Send Ben: Retirees threatened with lien on home after contractor doesn’t pay supplier

Send Ben: Fight over a fence

GREEN COVE SPRINGS, Fla. — John and Barbara Coker moved from Texas to Green Cove Springs to retire last summer, but things haven’t been relaxing.

Barbara signed a contract in August 2019 to pay Affordable Fencing $4100 to install a fence. But in January, a different company, R. Champ Fencing, sent a letter to the Cokers claiming “has yet to receive payment for the fencing materials” from Affordable Fencing to the tune of more than $3,000. The letter threatened to slap a mechanic’s lien on the Cokers’ property.

Action News Jax reporter Ben Becker spoke to R. Champ Fencing owner Randall Champ.

Content Continues Below

“I’m not trying to do no wrong to nobody. Trying to receive my money,” Champ said.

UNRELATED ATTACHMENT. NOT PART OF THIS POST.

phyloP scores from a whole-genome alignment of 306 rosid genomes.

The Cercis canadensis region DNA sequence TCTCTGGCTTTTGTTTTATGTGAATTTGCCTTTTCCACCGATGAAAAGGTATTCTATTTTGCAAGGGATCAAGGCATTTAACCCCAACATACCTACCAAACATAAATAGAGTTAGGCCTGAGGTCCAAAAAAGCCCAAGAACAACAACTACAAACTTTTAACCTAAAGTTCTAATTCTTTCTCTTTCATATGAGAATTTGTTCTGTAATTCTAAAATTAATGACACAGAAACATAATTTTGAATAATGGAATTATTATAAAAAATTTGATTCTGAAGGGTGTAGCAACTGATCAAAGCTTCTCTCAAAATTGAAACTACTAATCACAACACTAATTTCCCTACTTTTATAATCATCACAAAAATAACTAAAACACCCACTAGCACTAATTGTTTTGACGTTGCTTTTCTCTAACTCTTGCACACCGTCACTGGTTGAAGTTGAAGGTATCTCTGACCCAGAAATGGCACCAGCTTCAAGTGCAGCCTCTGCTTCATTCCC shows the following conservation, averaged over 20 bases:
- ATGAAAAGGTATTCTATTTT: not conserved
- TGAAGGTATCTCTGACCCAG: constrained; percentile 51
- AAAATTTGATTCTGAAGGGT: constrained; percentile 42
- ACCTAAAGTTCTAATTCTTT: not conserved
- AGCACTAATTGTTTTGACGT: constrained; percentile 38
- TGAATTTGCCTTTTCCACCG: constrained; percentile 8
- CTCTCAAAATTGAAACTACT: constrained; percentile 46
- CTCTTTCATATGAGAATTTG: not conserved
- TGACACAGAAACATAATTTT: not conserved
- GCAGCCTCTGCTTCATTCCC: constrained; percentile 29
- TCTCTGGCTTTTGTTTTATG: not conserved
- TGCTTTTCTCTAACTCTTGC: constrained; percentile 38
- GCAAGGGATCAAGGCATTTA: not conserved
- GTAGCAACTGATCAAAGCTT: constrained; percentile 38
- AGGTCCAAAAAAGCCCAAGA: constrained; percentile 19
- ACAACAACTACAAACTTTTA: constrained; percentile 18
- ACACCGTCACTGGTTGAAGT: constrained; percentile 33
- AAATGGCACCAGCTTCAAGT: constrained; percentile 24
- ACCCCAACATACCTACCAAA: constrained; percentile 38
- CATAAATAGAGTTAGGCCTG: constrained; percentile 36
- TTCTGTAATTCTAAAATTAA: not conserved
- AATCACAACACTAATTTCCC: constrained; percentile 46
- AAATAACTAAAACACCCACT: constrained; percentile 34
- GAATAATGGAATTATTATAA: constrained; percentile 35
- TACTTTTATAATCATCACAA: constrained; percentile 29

The Cokers had paid Affordable Fencing, but Affordable didn’t pay its supplier, R. Champ Fencing.

Affordable Fencing also failed to pull a permit, which is required when building a fence. President of the Professional Women in Building Council Joyce Conway said the company also failed to file a notice of commencement, which allows a contractor or supplier to lien a customer’s property.

Ben Becker asked Affordable Fencing owner Marty Snyder about the Cokers’ lien on their property and Snyder said he would make it right.

A week later, Becker got an email from R. Champ Fencing thanking him. Affordable Fencing had agreed to pay for the Cokers’ job, as well as two others, worth more than $5700.

As for the Cokers, they’re happy too, and no longer feel fenced in.

“You don’t retire to have problems, you retire to have the easy life,” Coker said.

Conway said to protect yourself from similar scams, make sure the contractor follows the rules in your area and get lien releases to protect you from litigation.